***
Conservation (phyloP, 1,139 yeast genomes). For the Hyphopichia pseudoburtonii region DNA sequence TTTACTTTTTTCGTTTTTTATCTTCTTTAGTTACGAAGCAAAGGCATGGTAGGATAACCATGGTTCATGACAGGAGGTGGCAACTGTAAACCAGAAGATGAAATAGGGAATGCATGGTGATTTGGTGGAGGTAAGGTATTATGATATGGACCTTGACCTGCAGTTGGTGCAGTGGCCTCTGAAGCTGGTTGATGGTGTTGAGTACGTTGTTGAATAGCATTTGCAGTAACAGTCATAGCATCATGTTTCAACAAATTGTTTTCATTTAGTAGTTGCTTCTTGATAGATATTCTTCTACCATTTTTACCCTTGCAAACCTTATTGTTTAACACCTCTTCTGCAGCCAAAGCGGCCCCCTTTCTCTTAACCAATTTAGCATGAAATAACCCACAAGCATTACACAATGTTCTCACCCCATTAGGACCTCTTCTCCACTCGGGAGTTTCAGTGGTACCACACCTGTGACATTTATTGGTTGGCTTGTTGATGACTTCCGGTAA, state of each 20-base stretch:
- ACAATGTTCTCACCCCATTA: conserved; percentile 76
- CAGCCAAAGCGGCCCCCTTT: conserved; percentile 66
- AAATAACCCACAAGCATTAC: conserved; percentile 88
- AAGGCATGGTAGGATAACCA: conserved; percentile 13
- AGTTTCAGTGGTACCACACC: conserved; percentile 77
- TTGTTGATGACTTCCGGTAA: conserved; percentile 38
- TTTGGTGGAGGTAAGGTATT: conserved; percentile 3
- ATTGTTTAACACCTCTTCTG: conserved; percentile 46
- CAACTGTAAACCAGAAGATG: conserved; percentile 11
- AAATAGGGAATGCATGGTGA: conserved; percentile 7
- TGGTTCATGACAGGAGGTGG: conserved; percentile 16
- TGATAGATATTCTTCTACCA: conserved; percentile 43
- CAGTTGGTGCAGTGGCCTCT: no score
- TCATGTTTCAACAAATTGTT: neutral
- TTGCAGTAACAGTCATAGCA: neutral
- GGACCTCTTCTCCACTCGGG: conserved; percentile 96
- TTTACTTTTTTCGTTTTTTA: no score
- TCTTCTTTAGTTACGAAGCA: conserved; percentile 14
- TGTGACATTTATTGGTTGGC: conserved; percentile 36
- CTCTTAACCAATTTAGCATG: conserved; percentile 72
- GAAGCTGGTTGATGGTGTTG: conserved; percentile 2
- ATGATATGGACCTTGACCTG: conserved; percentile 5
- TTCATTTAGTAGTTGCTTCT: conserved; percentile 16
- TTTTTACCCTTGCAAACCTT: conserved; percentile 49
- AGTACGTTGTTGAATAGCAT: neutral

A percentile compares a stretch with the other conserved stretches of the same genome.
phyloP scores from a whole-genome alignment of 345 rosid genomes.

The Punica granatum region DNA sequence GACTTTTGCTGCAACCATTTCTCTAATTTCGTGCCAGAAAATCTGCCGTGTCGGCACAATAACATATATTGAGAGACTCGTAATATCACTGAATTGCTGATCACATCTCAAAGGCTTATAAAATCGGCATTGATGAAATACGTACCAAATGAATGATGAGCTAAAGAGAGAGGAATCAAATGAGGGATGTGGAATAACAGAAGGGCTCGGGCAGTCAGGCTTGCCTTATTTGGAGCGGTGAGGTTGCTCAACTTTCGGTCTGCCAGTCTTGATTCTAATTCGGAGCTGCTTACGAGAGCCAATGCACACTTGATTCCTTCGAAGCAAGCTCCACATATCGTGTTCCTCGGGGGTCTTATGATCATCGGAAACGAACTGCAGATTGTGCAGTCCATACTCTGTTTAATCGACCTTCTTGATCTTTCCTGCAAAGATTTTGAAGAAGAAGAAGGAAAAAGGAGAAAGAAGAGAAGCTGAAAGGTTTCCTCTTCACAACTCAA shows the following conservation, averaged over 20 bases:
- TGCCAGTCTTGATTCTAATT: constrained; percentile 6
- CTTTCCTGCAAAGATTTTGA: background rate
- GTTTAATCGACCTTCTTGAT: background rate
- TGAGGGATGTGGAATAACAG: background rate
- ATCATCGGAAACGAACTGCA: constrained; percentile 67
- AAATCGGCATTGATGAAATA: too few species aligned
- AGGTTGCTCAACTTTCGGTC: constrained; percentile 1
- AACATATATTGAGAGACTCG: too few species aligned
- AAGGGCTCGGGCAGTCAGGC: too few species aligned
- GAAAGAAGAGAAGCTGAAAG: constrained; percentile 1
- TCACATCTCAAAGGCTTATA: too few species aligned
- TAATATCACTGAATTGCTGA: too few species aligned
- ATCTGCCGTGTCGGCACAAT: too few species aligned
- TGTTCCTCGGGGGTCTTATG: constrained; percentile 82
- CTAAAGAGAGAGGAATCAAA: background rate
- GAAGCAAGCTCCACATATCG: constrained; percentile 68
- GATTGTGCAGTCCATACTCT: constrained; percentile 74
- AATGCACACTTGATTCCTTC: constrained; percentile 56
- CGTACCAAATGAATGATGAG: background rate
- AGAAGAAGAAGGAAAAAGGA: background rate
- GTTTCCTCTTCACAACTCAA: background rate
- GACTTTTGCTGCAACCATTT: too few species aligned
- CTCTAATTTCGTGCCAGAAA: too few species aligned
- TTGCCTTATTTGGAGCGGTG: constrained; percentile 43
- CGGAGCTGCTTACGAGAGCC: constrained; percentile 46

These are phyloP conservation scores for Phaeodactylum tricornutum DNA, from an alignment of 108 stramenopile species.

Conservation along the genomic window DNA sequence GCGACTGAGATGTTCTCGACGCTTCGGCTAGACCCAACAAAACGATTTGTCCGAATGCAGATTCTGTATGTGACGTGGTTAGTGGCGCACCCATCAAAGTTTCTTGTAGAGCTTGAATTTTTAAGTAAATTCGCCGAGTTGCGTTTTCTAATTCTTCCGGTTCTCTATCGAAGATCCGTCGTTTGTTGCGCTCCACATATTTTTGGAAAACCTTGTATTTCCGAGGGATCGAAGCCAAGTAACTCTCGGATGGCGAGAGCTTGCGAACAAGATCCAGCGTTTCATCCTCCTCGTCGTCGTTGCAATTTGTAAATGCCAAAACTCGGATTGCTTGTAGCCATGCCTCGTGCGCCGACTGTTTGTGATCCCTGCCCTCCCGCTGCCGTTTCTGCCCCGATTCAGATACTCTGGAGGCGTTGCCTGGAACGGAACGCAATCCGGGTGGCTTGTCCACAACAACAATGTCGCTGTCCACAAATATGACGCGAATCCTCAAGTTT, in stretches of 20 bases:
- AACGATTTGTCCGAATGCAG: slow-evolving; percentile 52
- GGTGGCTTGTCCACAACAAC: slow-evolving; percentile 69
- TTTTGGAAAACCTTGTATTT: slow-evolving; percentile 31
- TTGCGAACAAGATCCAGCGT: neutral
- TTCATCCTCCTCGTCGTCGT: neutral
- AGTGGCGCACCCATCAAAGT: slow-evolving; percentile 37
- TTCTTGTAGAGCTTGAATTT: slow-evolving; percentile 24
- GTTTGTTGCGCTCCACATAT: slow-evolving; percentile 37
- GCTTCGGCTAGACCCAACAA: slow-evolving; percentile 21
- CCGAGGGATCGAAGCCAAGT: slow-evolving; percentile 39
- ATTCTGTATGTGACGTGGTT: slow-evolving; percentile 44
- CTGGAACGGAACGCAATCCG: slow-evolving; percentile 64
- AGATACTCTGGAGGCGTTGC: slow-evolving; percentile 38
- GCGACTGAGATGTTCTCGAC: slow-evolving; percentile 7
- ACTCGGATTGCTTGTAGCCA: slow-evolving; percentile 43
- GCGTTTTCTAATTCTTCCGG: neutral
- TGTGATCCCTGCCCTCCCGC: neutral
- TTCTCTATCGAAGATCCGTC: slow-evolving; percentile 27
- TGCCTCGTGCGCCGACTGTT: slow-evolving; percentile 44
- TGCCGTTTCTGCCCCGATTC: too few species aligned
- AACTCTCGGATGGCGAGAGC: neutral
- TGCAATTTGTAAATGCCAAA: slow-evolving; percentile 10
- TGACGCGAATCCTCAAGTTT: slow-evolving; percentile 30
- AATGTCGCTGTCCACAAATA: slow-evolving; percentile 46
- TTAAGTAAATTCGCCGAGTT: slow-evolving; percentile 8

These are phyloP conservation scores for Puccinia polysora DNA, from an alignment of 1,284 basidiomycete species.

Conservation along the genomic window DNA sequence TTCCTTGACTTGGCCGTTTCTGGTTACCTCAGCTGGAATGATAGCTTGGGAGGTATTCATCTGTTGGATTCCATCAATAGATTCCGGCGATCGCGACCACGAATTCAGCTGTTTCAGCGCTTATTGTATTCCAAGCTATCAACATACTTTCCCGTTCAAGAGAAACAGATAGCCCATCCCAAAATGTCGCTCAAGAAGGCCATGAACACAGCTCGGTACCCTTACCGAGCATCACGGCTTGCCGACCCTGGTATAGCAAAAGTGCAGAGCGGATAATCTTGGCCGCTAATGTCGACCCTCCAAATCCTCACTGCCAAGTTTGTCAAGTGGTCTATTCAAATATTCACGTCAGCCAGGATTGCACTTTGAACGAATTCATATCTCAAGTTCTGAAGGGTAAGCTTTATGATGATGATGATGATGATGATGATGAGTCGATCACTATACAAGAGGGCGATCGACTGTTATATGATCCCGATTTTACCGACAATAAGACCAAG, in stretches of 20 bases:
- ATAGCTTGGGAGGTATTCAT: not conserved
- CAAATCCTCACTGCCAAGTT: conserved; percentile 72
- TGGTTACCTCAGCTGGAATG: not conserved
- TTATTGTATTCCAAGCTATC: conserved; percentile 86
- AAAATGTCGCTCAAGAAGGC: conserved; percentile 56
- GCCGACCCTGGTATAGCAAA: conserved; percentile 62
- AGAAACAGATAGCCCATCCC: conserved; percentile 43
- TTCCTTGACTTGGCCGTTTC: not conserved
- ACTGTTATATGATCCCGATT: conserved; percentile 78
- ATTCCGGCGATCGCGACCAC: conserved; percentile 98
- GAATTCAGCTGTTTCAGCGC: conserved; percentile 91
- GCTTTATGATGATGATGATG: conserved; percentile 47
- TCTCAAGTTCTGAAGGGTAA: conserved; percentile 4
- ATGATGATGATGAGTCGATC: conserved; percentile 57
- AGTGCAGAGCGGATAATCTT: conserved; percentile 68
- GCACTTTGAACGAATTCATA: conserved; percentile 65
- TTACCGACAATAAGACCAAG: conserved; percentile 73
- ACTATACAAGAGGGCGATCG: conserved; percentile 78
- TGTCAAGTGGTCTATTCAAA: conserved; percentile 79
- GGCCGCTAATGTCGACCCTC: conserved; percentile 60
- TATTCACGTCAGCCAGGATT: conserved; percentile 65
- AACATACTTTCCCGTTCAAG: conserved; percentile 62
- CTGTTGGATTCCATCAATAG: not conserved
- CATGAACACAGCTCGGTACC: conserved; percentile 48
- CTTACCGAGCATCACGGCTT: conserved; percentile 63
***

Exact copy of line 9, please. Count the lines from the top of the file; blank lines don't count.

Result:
- ATTGTTTAACACCTCTTCTG: conserved; percentile 46